Tunisian Arabic: باش نسافروا غدوة

  • Hemza

    Senior Member
    French, Mor/Hijz Arabic (heritage)
    It depends on the context. It may mean "ل" but in Tunisia if I'm not wrong, this is also the mark of the future so it may also mean "we will travel tomorrow".
     

    Amirali1383koohi

    Senior Member
    Persian
    Thank you Hemza and Fenakhay!
    It depends on the context. It may mean "ل" but in Tunisia if I'm not wrong, this is also the mark of the future so it may also mean "we will travel tomorrow".
    Does this word mean both (لـِ) and meaning (سَـ / سوف)?
    In my opinion (سَـ / سوف) is more common, what do you think?
    Can you tell me an example of the meaning of (لـ) and (سوف) in Tunisia Arabic ?
    Does this word have the same meaning in (Morocco) and (Algeria) and (Tunisia)?
     

    Hemza

    Senior Member
    French, Mor/Hijz Arabic (heritage)
    Thank you Hemza and Fenakhay!
    You're welcome :). باش is actually the contraction of ب+أي+شي (or ب+اش). I think it also exists in Iraq.
    Does this word mean both (لـِ) and meaning (سَـ / سوف)?
    In my opinion (سَـ / سوف) is more common, what do you think?
    س/سوف are in standard Arabic. Dialects have other ways to express the future, look at this:

    All dialects: Future markers غاد ، باش ، ح ، راح

    And don't pay attention to my posts, I was ignorant at this time :D.

    Does this word have the same meaning in (Morocco) and (Algeria) and (Tunisia)?
    Amongst Maghrebi dialects (Mauritanian, Moroccan, Algerian Tunisian and Libyan) Tunisian is the only one which makes use of باش as a marker to express future while it also means "for, in order to" (which is the meaning in other Maghrebi dialects). I said "as a marker" because actually, even in other dialects it may express the idea that the action will take place in the future although it is not used directly as a future marker as in Tunisian.

    Can you tell me an example of the meaning of (لـ) and (سوف) in Tunisian Arabic ?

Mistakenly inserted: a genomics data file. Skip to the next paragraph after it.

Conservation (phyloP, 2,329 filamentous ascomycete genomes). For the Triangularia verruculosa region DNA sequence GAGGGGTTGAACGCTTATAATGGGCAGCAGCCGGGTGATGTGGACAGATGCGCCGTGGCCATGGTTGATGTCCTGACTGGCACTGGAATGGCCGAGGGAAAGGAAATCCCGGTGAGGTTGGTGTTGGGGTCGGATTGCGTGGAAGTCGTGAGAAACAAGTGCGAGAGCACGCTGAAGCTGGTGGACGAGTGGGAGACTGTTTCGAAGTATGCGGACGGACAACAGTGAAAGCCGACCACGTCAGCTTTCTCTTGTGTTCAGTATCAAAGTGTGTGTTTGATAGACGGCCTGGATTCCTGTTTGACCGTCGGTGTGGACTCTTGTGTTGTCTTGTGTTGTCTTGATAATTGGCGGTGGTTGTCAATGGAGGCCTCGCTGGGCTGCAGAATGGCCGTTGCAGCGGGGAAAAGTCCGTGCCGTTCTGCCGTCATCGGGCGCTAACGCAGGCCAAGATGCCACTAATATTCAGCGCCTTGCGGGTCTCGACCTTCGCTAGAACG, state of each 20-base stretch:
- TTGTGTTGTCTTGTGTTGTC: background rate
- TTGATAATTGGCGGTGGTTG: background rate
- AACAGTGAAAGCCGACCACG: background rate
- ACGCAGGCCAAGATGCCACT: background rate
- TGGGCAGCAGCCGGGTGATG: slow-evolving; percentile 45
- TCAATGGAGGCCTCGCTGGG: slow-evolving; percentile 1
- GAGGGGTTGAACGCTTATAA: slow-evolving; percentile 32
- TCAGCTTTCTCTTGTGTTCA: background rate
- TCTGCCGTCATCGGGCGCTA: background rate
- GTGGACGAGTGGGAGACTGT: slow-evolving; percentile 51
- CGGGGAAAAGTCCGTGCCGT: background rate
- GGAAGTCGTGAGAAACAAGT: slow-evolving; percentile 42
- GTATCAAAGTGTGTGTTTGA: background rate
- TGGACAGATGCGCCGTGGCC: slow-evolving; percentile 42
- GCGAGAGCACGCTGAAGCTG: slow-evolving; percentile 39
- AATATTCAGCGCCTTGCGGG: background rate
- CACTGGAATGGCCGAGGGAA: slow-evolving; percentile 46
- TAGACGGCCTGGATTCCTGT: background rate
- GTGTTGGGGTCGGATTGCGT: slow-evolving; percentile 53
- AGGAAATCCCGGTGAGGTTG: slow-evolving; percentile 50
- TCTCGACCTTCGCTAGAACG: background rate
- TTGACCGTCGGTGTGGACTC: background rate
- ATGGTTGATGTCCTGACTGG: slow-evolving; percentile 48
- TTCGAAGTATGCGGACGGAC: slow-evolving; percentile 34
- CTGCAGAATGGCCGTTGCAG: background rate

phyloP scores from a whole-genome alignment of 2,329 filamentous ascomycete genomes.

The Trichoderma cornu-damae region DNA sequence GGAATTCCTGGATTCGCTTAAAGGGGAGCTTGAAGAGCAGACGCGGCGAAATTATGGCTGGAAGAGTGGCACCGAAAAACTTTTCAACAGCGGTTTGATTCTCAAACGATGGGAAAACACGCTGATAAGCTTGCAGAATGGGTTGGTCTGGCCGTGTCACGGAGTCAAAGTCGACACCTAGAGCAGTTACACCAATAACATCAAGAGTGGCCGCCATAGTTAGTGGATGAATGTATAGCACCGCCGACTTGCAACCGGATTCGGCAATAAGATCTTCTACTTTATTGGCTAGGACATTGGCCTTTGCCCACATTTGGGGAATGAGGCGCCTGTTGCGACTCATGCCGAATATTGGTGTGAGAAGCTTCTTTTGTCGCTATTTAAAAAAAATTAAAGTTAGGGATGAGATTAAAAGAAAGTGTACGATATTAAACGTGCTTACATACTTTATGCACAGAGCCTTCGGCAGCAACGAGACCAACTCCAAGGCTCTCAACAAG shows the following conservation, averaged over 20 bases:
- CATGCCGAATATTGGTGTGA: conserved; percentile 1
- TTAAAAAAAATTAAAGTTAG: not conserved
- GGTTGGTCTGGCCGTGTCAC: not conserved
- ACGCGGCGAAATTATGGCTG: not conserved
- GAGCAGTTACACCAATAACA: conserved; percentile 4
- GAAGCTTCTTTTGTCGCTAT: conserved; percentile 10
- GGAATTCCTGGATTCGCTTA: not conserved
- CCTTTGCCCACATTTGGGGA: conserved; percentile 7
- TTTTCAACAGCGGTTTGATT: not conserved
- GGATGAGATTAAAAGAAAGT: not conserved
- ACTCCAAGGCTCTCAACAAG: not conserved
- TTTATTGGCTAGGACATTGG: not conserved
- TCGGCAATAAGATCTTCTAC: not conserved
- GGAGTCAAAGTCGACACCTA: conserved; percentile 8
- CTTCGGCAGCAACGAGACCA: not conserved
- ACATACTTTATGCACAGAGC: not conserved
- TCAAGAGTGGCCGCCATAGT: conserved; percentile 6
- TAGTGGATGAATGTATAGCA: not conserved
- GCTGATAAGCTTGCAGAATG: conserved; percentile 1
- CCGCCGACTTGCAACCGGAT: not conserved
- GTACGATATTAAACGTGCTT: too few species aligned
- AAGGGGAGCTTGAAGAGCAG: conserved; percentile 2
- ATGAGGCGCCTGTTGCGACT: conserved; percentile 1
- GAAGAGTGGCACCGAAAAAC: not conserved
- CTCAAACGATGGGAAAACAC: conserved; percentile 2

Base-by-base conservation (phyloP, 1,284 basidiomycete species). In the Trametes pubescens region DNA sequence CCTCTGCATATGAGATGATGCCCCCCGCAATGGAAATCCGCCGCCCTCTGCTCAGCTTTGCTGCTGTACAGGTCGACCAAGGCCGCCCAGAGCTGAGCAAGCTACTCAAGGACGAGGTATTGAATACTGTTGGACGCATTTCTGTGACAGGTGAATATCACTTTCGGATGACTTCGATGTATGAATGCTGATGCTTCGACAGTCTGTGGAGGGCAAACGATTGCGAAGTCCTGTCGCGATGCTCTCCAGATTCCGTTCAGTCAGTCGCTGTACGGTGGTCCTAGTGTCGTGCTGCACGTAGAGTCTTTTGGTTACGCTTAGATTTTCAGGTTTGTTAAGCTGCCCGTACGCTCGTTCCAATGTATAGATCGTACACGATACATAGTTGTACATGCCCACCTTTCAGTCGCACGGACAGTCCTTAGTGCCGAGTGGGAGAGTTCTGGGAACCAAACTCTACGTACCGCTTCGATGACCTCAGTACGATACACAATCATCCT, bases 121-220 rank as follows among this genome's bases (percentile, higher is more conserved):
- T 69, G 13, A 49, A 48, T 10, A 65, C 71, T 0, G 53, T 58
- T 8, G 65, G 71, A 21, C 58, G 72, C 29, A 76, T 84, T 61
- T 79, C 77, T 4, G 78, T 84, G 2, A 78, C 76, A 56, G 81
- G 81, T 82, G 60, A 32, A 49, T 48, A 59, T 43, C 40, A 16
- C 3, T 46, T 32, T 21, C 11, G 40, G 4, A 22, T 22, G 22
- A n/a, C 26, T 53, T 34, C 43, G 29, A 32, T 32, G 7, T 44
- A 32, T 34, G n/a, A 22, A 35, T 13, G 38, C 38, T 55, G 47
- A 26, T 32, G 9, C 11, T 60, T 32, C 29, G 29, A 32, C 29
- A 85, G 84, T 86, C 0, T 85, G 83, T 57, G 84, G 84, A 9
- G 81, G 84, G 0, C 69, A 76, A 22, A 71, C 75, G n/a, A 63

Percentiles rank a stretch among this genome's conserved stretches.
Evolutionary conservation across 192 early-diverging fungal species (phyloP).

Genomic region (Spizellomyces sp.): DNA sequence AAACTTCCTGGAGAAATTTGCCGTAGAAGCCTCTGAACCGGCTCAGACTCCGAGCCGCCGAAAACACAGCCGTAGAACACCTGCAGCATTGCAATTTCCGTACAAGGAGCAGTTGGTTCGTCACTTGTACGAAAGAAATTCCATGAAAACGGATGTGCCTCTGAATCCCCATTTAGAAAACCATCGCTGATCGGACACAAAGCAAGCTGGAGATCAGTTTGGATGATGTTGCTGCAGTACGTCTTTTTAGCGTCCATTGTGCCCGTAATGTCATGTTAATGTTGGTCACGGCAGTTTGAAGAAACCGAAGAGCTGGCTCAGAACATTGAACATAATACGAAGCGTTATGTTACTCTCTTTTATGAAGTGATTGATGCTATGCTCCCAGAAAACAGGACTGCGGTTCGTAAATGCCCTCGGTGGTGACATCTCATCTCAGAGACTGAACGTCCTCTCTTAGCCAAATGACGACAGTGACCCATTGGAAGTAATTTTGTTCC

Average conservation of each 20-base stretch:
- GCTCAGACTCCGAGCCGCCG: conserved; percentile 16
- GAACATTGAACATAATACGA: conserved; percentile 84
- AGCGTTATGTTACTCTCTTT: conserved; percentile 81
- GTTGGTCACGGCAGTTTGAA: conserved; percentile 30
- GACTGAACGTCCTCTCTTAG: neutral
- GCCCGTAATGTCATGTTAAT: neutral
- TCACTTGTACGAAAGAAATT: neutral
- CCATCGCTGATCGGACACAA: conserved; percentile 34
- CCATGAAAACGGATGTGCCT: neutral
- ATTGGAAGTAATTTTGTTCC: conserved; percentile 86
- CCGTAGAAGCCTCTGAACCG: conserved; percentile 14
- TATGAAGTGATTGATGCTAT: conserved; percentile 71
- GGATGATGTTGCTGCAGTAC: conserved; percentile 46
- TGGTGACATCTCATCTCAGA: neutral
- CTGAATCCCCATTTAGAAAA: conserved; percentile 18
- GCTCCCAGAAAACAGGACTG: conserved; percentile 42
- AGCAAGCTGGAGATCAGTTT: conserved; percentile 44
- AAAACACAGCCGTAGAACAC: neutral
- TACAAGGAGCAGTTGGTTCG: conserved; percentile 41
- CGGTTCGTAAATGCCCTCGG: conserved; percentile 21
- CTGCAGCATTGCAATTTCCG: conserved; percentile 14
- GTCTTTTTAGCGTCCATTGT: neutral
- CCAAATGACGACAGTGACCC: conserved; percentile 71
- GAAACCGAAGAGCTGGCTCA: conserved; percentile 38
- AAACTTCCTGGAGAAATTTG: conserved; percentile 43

باش نرقد (I'm going to sleep). Here the future ( سوف ) meaning involved.
    نمشي عند الطبيب باش يكتب لي على أدوية (I go to the doctor so that he prescribes me medication). Here, it is the ل meaning which is implied.

    (Ps: @djara or @tounsi51 could you please correct my sentences if they sound wrong? Thank you).
     

    Amirali1383koohi

    Senior Member
    Persian
    Wow ... what a perfect and useful explanation !!
    Thanks a lot !
    You said that the word (باش) is used in Iraq too, does it mean لـ in Iraq?

    I said "as a marker" because actually, even in other dialects it may express the idea that the action will take place in the future although it is not used directly as a future marker as in Tunisian.
    Could you give me an example of using this word in other dialects?
     

    Hemza

    Senior Member
    French, Mor/Hijz Arabic (heritage)
    Wow ... what a perfect and useful explanation !!
    Thanks a lot !
    You said that the word (باش) is used in Iraq too, does it mean لـ in Iraq?
    I can't remember its meaning since I heard it a whiiiile ago (from Iraqi classmates). I just remember it having a slight different meaning than the Maghrebi use of the word.
    Could you give me an example of using this word in other dialects?
    I meant other Maghrebi dialects (for instance, Egyptian don't make use of باش to my knowledge).